Alternative Dispute Resolution in Family Law Cases
August 31, 2008 by Loretta Oleksy
Judge Elizabeth Tavitas presides in Lake County Superior Court Civil Division 3 where she partners with magistrates and family law attorneys to help parents spend less time in court and more time focused on their children and areas of agreement.
Across Indiana, courts are embracing cooperative parenting and Alternative Dispute Resolution programs to give litigants the tools needed to become partners where possible and adversaries as a last resort.
Following a November 2007 seminar, 75 Lake County attorneys signed a pledge to work with the cooperative parenting plan and they still meet monthly.
“It’s a very collaborative approach between the bench and the bar. We’re all on the same page and we’re keeping everyone’s views in mind,” said Judge Tavitas. “It’s a child-focused perspective. An adversarial setting is not designed to deal with marital discord. People still need to be parents to their children”
Less than an hour’s drive away in St. Joseph County, Beth Kerns agrees that the collaborative approach works best because it focuses on families. She began her career as a counselor 23 years ago and now serves as Director of the Domestic Relations Counseling Bureau, Family Court Project Coordinator, and Alternative Dispute Resolution Plan Administrator.
Kerns said if a member of the bench asked her about the advantages of ADR, “I would tell a judge you will not be seeing these people over and over again.”
In Johnson County, Court Administrator Donna Sipe has seen the evolution in use of alternative dispute resolution. “More than 10 years ago, there was mandatory mediation in almost all domestic relations cases. Judges did that for two reasons: mediated results in family law cases are fairer and last longer,” Sipe said.
One tool Lake County uses is a parental cooperation program created by Charles Asher. The website is: www.uptoparents.org.
“The goal is to leverage as many resources as possible before families come to court, resulting in more agreements and a less crowded docket,” said Judge Tavitas.
“In these highly contested cases, parents never feel good after the trial is over. Problems won’t be solved by a judge’s order. You could have a five-day trial on custody and they are both great parents. Then they have torn apart each other on the stand. It’s too late for a judge to get them to be cooperative,” said Judge Tavitas.
The goal is to help parties agree on as much as possible and leave a smaller number of issues to be argued before a judge.
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How do you convince litigants that this approach is advantageous? “The parties know their lives and situations much better than a judge who hears them for two hours. I tell them they have the opportunity to make decisions,” Judge Tavitas said.
She has found that with ADR or private mediation, even in the most difficult cases at least some of the issues can be resolved outside of court.
It is essential to have the support of judges, litigants and members of the bar, especially when ADR programs become mandatory, according to Judge Tavitas.
“We had a long history in Johnson County of judicial encouragement and enforcement of ADR. It was very common for judges to require mediation in a civil case before they got a court date but there was a little bit of discomfort for the rule requiring it,” Sipe said.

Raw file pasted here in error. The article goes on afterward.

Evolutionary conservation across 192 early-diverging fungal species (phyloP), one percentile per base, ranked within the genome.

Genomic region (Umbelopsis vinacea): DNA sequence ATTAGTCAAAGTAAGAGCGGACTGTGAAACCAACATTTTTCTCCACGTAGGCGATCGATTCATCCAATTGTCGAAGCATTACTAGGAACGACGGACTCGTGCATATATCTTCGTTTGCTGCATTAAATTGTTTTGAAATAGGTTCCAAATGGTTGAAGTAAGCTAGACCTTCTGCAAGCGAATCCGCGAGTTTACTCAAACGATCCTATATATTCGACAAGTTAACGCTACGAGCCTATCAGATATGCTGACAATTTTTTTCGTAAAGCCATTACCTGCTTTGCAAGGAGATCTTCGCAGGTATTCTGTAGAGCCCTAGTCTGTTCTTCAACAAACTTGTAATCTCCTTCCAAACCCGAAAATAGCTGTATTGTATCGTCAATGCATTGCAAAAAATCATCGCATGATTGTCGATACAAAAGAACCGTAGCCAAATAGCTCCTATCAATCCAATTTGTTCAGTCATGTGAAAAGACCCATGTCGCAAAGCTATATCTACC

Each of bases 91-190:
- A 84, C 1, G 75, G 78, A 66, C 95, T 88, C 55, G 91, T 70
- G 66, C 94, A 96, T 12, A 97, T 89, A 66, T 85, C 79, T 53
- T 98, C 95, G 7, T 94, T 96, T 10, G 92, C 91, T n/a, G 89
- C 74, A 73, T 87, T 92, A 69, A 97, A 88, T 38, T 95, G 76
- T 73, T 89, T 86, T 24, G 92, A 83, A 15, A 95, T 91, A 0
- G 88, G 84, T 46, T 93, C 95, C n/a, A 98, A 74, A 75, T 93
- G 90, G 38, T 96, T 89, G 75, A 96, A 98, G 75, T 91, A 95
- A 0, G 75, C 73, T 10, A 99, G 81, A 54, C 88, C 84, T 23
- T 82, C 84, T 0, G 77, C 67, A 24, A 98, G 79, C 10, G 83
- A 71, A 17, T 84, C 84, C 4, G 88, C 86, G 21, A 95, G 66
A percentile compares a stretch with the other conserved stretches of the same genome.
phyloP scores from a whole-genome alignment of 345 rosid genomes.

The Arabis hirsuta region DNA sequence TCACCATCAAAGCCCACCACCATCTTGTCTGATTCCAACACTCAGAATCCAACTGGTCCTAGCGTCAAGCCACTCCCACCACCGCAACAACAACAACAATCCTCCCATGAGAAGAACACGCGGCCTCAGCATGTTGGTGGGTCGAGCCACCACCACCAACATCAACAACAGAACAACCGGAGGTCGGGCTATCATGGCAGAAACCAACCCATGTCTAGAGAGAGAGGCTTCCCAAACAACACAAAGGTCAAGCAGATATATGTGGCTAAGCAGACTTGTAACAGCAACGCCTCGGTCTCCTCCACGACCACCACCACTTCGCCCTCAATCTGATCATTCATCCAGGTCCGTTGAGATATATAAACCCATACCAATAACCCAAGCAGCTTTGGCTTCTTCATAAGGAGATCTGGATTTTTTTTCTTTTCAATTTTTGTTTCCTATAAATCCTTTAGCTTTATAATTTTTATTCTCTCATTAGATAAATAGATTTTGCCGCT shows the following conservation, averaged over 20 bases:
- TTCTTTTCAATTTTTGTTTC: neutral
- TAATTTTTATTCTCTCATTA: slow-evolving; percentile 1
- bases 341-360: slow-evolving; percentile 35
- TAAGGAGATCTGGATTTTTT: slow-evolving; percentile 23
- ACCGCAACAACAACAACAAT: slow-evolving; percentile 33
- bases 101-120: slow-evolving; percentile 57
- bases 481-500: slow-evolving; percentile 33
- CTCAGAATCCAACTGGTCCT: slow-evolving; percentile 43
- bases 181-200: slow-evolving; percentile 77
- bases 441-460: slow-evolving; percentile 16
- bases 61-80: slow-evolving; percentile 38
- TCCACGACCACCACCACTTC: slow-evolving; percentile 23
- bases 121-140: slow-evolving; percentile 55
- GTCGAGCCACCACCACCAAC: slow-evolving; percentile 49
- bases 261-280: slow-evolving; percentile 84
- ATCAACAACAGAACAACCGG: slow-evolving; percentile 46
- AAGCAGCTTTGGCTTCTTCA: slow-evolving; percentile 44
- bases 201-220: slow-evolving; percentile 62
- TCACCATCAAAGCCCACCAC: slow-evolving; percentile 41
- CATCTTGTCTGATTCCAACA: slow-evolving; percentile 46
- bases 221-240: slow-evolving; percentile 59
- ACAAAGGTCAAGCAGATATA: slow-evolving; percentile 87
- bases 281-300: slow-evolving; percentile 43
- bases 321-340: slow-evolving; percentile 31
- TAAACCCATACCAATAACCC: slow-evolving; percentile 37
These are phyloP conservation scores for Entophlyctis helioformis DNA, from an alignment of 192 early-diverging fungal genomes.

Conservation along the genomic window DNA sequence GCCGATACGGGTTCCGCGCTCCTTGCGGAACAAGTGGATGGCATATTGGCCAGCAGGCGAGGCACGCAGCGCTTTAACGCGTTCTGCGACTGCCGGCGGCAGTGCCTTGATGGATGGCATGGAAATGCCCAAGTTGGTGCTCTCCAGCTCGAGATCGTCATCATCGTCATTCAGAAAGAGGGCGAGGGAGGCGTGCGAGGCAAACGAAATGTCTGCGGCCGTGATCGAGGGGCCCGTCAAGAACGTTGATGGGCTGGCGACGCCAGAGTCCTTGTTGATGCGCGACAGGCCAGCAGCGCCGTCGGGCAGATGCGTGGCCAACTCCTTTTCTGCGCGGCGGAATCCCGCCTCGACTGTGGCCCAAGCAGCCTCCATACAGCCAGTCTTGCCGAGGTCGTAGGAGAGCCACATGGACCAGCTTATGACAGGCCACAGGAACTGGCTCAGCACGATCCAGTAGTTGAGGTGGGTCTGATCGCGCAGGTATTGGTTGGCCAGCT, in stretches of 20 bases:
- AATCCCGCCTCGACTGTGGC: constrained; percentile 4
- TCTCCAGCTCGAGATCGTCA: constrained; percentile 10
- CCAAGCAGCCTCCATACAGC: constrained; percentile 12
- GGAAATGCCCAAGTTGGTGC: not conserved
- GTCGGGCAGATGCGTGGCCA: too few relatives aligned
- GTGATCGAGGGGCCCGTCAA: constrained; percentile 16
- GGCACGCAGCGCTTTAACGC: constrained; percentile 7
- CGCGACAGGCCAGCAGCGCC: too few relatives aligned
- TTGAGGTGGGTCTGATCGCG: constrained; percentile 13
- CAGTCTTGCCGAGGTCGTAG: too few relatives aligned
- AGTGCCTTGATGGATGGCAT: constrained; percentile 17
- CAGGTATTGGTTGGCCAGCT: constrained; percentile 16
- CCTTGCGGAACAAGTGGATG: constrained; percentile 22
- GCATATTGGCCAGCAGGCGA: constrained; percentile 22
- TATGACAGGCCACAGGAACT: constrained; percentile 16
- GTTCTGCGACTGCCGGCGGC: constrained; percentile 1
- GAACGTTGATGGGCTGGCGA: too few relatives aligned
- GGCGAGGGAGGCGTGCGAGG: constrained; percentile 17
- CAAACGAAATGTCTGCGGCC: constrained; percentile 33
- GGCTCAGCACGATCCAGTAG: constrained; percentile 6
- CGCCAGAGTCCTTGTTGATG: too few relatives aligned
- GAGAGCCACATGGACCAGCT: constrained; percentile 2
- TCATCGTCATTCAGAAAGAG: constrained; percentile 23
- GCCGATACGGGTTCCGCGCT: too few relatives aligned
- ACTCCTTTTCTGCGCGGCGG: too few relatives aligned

“Attorneys have come to find that mediation isn’t an obstacle to getting to court and they are able to get results they wouldn’t have been able to get in court,” Sipe added.
In St. Joseph County, they have developed a screening tool. “It points out the issues and the real problem areas,” said Kerns. “Maybe they need mediation, community intervention or a parenting class. It could be they need a combination of things.”
Indiana’s first Alternative Dispute Resolution plan started 10 years ago in Allen County, and the success of that pilot program led the Indiana General Assembly to pass legislation in 2003 authorizing the creation of ADR programs in each of Indiana’s 92 counties. Today there are programs in 24 other counties: Boone, Brown, Clark, Crawford, DeKalb, Henry, Jackson, Johnson, Lake, Lawrence, Marion, Martin, Monroe, Montgomery, Orange, Owen, Perry, Pike, Porter, Putnam, St. Joseph, Shelby, Starke and Tippecanoe.
Counties wishing to participate in an ADR program must develop an ADR plan that is consistent with the statute and that is approved by a majority of the counties’ judges with jurisdiction over domestic relations and paternity cases. The Executive Director of the Indiana Supreme Court, Division of State Court Administration must approve the plan. The counties are required to file an annual report summarizing the ADR program each year. The Division of State Court Administration offers an ADR Plan Starter Kit, which is available online, and also provides technical assistance in developing a plan that is individualized to the needs of each county while still meeting the requirements of the statute.
Kerns said she received great support, ideas and input from courts in other counties and other states. “Look to the other programs and counties. They are just a phone call away,” she said.
Sipe added that going through the nuts and bolts of your ADR proposal with the Division of State Court Administration can help make a submission even stronger because you can learn what has worked well in other counties and what needs to be adjusted.
“And, as with any new program, you have to consider costs and sustainability,” Sipe said.
Information on Alternative Dispute Resolution is online at: courts.in.gov/adr.
The contact person for assistance in the implementation or use of ADR in Domestic Relations cases is Family Court Project Manager, Loretta Oleksy, firstname.lastname@example.org.